action of the lateral rectus and the superior oblique
3. Ocular movements – restriction of the following movements:
i. adduction - due to paralysis of medial rectus,
ii. elevation - due to paralysis of superior rectus and inferior oblique,
iii. depression - due to paralysis of inferior rectus and
iv. extorsion - due to paralysis of inferior rectus and inferior oblique.
4. Pupil - is fixed and dilated due to paralysis of sphincter pupillae
5. Accomodation - completely lost due to paralysis of ciliary muscle
6. Crossed diplopia - appears on manually raising the eyelid, which occurs due to
paralytic divergent squint
7. Head posture - if the pupillary area is uncovered the head takes a posture
consistent with the directions of actions of paralysed muscle i.e head is turned to
the opposite side , tilted towards the same side and chin is slightly raised.
12
APPENDIX-IC
6.3
AIM OF THE STUDY
 To analyse the various etiologies and pathogenic factors leading to
oculomotor nerve paralysis.
 To analyse the common clinical patterns arising in the background of
acquired oculomotor nerve palsy .
6.4
OBJECTIVES OF THE STUDY
 To assess the visual outcome in patients with isolated third nerve palsy.
 To assess the binocular alignment in patients with isolated third nerve
palsy.
13
APPENDIX-II
7.0
MATERIALS AND METHODS
APPENDIX-II A
7.1
SOURCE OF DATA
The material for the present study is proposed to be collected from
the patients presenting themselves directly to Department of Ophthalmology
(Hospital: Adichunchanagiri Institute of Medical Sciences, B.G.Nagara, Mandya
district) or referred by Physician will be undertaken for the study.
A prospective cohort study of a sample size of a minimum of 20 patients
fulfilling the mentioned inclusion criteria will be a part of this study.
APPENDIX-II B
7.2
METHOD OF COLLECTION OF DATA
 Those patients on routine screening having isolated oculomotor nerve palsy
have been selected for this study.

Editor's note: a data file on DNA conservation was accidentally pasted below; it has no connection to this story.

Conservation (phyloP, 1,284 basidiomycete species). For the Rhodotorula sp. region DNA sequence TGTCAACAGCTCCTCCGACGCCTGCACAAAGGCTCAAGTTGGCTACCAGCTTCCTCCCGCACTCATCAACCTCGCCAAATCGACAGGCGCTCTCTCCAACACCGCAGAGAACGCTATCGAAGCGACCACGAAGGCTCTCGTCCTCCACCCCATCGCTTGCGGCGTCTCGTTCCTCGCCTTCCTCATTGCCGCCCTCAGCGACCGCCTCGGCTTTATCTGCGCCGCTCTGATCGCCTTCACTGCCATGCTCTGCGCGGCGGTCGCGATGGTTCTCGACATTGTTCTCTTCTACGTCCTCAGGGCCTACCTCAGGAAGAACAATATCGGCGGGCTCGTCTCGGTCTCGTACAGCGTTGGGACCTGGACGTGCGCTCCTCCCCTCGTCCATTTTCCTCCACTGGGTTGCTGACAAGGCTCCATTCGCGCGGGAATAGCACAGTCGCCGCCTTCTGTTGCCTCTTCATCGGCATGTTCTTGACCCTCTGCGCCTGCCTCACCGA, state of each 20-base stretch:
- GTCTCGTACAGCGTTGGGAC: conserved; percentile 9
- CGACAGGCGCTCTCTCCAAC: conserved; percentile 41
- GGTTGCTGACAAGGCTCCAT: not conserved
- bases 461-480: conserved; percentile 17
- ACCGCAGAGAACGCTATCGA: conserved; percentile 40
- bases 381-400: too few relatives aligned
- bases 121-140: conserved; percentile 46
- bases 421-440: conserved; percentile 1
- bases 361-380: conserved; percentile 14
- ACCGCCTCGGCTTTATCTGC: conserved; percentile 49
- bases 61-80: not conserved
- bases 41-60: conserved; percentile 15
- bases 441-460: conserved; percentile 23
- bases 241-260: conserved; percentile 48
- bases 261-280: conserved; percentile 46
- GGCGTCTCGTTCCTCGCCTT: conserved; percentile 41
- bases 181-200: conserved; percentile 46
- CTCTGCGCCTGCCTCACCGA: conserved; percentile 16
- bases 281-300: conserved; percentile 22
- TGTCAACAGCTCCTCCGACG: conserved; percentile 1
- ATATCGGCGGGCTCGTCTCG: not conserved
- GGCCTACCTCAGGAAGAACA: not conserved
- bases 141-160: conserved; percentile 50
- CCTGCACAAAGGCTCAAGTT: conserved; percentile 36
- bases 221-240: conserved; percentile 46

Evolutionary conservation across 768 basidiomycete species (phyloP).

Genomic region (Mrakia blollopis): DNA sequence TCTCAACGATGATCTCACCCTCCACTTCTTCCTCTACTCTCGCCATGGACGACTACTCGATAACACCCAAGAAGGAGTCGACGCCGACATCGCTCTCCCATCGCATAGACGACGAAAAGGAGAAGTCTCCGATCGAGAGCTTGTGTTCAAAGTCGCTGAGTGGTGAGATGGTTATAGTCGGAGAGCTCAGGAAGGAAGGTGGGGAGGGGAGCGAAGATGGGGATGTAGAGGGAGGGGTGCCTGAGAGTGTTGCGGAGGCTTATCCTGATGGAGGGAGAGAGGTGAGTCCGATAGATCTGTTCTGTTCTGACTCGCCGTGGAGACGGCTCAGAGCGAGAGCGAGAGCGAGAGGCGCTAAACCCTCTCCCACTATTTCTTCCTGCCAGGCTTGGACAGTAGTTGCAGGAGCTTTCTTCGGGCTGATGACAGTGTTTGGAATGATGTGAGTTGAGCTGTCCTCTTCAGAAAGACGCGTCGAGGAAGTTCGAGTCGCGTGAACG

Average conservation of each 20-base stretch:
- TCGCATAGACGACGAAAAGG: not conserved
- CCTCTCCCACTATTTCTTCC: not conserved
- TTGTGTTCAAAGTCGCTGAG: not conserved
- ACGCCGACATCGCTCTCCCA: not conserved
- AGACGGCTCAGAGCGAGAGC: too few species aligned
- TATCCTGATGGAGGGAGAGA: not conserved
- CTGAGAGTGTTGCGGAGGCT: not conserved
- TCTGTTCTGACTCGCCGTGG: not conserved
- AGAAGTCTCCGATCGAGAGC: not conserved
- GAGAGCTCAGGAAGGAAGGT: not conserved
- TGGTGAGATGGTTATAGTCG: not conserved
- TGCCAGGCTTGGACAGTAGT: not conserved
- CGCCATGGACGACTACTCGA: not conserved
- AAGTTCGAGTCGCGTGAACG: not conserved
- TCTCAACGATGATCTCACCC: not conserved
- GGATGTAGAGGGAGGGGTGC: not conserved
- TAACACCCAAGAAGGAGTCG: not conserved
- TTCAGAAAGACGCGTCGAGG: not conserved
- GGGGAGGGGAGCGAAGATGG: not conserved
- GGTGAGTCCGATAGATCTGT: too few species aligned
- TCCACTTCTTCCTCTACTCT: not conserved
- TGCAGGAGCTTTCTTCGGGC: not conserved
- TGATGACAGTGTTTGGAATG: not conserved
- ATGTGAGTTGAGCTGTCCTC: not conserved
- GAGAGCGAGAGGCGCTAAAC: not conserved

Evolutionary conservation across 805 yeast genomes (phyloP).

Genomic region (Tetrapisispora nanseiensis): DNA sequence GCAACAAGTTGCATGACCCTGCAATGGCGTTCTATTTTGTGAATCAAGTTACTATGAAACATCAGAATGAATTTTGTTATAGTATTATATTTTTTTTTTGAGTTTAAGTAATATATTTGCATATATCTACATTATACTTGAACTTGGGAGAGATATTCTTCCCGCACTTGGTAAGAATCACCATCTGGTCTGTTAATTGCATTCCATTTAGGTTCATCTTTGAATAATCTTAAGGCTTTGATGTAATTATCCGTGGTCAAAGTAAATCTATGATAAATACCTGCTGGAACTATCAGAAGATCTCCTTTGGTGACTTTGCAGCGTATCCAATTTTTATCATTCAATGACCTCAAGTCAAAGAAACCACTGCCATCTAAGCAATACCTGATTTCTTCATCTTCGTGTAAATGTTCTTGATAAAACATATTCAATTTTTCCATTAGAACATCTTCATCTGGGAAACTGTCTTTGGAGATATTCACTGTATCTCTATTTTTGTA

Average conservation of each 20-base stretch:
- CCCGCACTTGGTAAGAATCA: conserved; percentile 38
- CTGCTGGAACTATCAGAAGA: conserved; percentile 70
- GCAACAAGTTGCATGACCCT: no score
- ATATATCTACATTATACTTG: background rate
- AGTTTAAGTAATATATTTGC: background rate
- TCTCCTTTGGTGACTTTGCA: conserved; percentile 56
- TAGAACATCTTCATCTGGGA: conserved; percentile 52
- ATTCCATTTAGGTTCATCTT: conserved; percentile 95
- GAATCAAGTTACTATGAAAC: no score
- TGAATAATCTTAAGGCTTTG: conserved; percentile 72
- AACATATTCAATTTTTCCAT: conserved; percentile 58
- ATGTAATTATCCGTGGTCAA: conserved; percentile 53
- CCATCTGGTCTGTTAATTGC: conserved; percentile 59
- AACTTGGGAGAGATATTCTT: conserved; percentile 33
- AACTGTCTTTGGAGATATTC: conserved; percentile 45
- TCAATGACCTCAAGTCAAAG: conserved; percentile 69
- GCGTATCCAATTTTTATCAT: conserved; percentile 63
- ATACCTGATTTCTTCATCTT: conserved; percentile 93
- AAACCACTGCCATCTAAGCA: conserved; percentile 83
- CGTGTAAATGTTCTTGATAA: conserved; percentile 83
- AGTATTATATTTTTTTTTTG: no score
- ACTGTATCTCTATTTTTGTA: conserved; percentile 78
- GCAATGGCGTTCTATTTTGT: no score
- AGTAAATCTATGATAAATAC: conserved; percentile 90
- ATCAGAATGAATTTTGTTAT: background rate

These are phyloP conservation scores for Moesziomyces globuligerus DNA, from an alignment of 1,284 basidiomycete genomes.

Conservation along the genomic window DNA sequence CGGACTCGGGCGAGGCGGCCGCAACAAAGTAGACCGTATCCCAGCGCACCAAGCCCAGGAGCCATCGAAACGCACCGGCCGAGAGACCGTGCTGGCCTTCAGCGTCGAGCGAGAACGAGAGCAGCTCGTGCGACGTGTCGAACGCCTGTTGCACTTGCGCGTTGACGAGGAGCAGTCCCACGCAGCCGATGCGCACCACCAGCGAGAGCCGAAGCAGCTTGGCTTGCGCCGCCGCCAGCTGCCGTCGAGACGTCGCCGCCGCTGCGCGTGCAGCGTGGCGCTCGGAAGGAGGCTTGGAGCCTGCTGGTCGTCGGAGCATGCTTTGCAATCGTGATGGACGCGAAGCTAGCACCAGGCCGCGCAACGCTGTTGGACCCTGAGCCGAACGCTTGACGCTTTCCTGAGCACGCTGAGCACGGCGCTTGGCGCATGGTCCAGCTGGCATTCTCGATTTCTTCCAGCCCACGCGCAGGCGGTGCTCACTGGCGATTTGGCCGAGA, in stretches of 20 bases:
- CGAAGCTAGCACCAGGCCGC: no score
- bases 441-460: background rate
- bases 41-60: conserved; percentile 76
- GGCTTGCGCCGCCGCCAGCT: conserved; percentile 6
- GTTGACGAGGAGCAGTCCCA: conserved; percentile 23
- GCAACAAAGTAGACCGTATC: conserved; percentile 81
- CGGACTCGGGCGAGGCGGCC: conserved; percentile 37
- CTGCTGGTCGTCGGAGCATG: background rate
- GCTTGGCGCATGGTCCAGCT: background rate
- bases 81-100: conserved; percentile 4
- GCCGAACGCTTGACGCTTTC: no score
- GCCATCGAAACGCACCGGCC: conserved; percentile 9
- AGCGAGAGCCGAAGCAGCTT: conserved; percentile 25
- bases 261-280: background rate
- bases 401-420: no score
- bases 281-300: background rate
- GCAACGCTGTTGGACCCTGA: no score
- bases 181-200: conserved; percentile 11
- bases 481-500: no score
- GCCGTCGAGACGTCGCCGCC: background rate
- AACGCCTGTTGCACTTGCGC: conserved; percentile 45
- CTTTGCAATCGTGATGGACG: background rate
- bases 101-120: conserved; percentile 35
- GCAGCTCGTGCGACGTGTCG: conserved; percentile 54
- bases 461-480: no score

Inclusion criteria:
 Both male and female patients.
 Isolated oculomotor nerve palsy.
Exclusion criteria:
 Congenital oculomotar nerve palsies have been excluded.
 Patients with incomitant squint due to myogenic, myasthenic and
restrictive causes have been excluded.
14
APPENDIX-II C
7.3
Does the study require any investigation or intervention to be conducted on the
patients, if so please describe briefly.
Yes it requires the following investigations to be conducted on patients
included in this study.
 Patients with paralytic squint were identified and details regarding their
name, age, sex, symptoms, and its duration and any change in the
symptoms between their presentation and their onset have been recorded.
Detailed history regarding the incidences that preceded the onset of
symptoms like trauma [trivial or severe], headache fainting attacks,
numbness, etc., was taken.
 Past history of any previous episodes of similar nature and the treatment
given for the same has been noted. History of systemic illnesses like
hypertension, diabetes-mellitus, thyroid abnormalities, and seizure disorder
and previous neurological involvement in any other disorders like
tuberculosis, syphilis, were noted.
 History specific to ocular complaints such as double vision, blurring of
vision, field defects, and vestibular complaints like vertigo, tinnitus, ear
discharge, and bleeding per year have been recorded.
 Personal history regarding smoking, alcohol intake and diet pattern were
asked and recorded.
 A complete haemogram, urine analysis for albumin, sugar, and deposits,
blood sugar VDRL, Mantoux test, X-ray of skull (both anteroposterior and
lateral)and paranasal sinuses and optic foramen has been done for all
patients. CT-scan was done in almost all trauma cases and in other cases
whenever possible. MRI-scan was done whenever it was possible. Certain
special tests like neostigmine test has been done in certain cases to
diagnose and to differentiate myasthenia gravis from nerve palsies.
15
 Follow up of these cases has been done at the end of 4 weeks, 8weeks,
12weeks, and 6 months in case of patients living nearby and at an interval
of 4weeks, 12weeks, and 6months in case of patients coming from far off
places.
OPTHALMOLOGICAL EXAMINATION:
 General:
 Systemic (CNS):
 Higher Function
 Cranial Nerves
 Sensory and Motor Reflex
 Cerebellar Systems
 Ocular:
 Head Posture
 Facial Asymmetry
 Lid Position
 Extra Ocular Movements
 Anterior Segment
 Pupil
 Visual acuity
 Fundus
 Investigations
General:
 Pulse
 BP
 Temperature
Ocular:
16
 Visual acuity
 Refraction
 Intra-ocular Pressure
 Hess charting
 Diplopia Charting
 Fields
Orthoptic evaluation:
 Cover Test
 Prism Bar Cover Test
 Worth’s Four Dot Test
 Binocular Single Vision
Lab Investigations:
 Haemogram
 RBS
 Urine Routine
 Mantoux, VDRL
 X-Ray, CT Scan and MRI Scan
Intervention:
 Medical management is watchful waiting, since nearly all patients
undergo spontaneous remission of the palsy, usually within 6-8 weeks.
Nonsteroidal anti-inflammatory drugs (NSAIDs) are the first-line
treatment of choice for the pain. When diplopia is from large-angle
divergence of the visual axes, patching one eye is the only short-term
solution. When the angle of deviation is smaller, fusion in primary
position often can be achieved using horizontal or vertical prism or
both.
17
 Surgical management includes clipping, gluing, coiling, or wrapping of
the berry aneurysm by a neurosurgeon in the acute stage. Patients who